The Early Intervention Foundation has published a practical planning tool to support local commissioners and leaders of services for children and families to reduce the impact of conflict between parents on children. This resource highlights the latest scientific and intervention evidence on how the interparental relationship affects multiple outcomes for children, including emotional, behavioural, social and academic development.

The Guide (which is designed to be modular and interactive), is specifically written for public sector leaders and commissioners with responsibility for family services to support them in getting the best outcomes for children. It acknowledges that “frontline practitioners in, for example, health, schools and social care services lack the tools and knowledge to identify, assess, support and refer families experiencing parental conflict. They need greater help to equip them to play this role, including training in how parental conflict impacts on child outcomes; how to use the tools to spot signals of risk on interparental conflict; how to overcome access barriers with families (such as the stigma associated with discussing relationship difficulties); understanding what support different workforces can provide; and how to refer families appropriately.”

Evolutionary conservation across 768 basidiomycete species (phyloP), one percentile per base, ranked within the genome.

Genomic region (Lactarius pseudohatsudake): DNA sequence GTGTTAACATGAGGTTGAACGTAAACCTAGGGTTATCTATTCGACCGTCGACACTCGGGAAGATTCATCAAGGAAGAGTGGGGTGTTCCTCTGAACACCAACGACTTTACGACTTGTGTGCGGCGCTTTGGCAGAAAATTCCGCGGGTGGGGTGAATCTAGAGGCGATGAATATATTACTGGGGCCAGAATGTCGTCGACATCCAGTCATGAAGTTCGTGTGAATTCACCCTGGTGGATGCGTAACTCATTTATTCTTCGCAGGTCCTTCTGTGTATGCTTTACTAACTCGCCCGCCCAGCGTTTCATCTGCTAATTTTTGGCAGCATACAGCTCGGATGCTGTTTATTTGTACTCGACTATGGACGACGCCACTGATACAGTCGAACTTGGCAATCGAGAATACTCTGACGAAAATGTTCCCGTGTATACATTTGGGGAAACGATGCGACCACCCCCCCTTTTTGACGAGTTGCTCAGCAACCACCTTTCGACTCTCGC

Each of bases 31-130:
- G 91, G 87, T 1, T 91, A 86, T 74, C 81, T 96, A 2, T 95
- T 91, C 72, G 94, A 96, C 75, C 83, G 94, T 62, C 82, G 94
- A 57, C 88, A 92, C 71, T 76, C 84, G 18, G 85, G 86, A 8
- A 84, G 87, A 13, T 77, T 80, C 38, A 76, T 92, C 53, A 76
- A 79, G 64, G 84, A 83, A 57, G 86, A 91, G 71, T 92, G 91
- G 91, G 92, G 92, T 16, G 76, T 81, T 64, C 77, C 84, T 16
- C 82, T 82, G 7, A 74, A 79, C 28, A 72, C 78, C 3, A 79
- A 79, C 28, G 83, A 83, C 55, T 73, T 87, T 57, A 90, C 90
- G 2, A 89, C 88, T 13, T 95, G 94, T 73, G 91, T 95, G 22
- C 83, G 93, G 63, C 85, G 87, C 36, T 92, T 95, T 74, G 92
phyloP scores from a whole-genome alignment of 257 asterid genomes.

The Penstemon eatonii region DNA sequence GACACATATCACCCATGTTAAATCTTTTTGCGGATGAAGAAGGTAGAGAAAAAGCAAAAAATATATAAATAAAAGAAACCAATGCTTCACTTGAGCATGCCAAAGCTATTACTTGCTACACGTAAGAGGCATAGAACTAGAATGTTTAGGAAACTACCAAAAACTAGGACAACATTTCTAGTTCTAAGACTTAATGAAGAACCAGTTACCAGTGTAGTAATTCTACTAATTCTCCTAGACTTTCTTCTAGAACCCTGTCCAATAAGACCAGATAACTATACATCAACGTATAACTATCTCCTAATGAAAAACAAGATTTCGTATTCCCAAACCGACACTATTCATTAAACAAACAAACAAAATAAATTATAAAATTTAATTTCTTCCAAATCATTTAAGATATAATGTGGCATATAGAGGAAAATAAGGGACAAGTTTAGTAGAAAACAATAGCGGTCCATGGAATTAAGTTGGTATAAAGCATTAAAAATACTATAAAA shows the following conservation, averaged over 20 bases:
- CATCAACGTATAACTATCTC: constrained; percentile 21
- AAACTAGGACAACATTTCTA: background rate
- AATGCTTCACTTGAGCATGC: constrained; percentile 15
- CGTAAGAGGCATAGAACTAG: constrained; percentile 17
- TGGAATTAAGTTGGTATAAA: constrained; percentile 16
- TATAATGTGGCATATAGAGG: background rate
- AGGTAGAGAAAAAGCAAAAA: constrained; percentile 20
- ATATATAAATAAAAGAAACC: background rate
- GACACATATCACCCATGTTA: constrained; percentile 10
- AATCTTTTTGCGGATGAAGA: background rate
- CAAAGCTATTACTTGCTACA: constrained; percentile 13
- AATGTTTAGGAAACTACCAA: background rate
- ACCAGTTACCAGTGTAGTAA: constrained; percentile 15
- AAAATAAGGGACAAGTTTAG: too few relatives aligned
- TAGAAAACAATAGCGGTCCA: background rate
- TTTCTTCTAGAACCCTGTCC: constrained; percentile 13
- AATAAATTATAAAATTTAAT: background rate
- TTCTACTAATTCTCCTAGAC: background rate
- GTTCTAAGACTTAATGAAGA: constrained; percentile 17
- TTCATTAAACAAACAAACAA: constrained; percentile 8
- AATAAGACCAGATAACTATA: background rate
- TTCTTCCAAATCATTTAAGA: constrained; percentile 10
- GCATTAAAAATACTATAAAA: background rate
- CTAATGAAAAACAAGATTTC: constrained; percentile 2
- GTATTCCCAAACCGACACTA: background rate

The guide goes on to state “Family support and early help services in both public and voluntary sectors, from children’s centres to local Troubled Families services, can identify and provide support to parents experiencing relationship difficulties… Statutory services such as police, housing services, children’s social work services and Cafcass have significant contact with parents on low incomes experiencing relationship stress, so could play a role in identifying and referring or signposting couples who would benefit from relationship support.” There’s advice on persuading stakeholders to engage on interparental relationships, recommending that “interparental conflict should be an issue of strategic importance at a local level, which means making the case for change to strategic leaders through partnership bodies like the health and wellbeing boards, schools forums, local authority elected member committees and safeguarding boards, and getting senior leaders in turn to champion and lead this agenda.”

Child contact centres can help children (who may have experienced varying degrees of interparental conflict) keep in touch with parents following separation and can help to eliminate or reduce further conflict that children are exposed to. Midwifes, health visitors, GPs, teachers, school staff, people working within children and young people’s mental health services, the police, housing services and children’s services could be working with families in need of supported and supervised child contact centres. These people need the help, resources and support to be able to respond to this challenge and give children whose parents are separating a chance to access the support that is out there.

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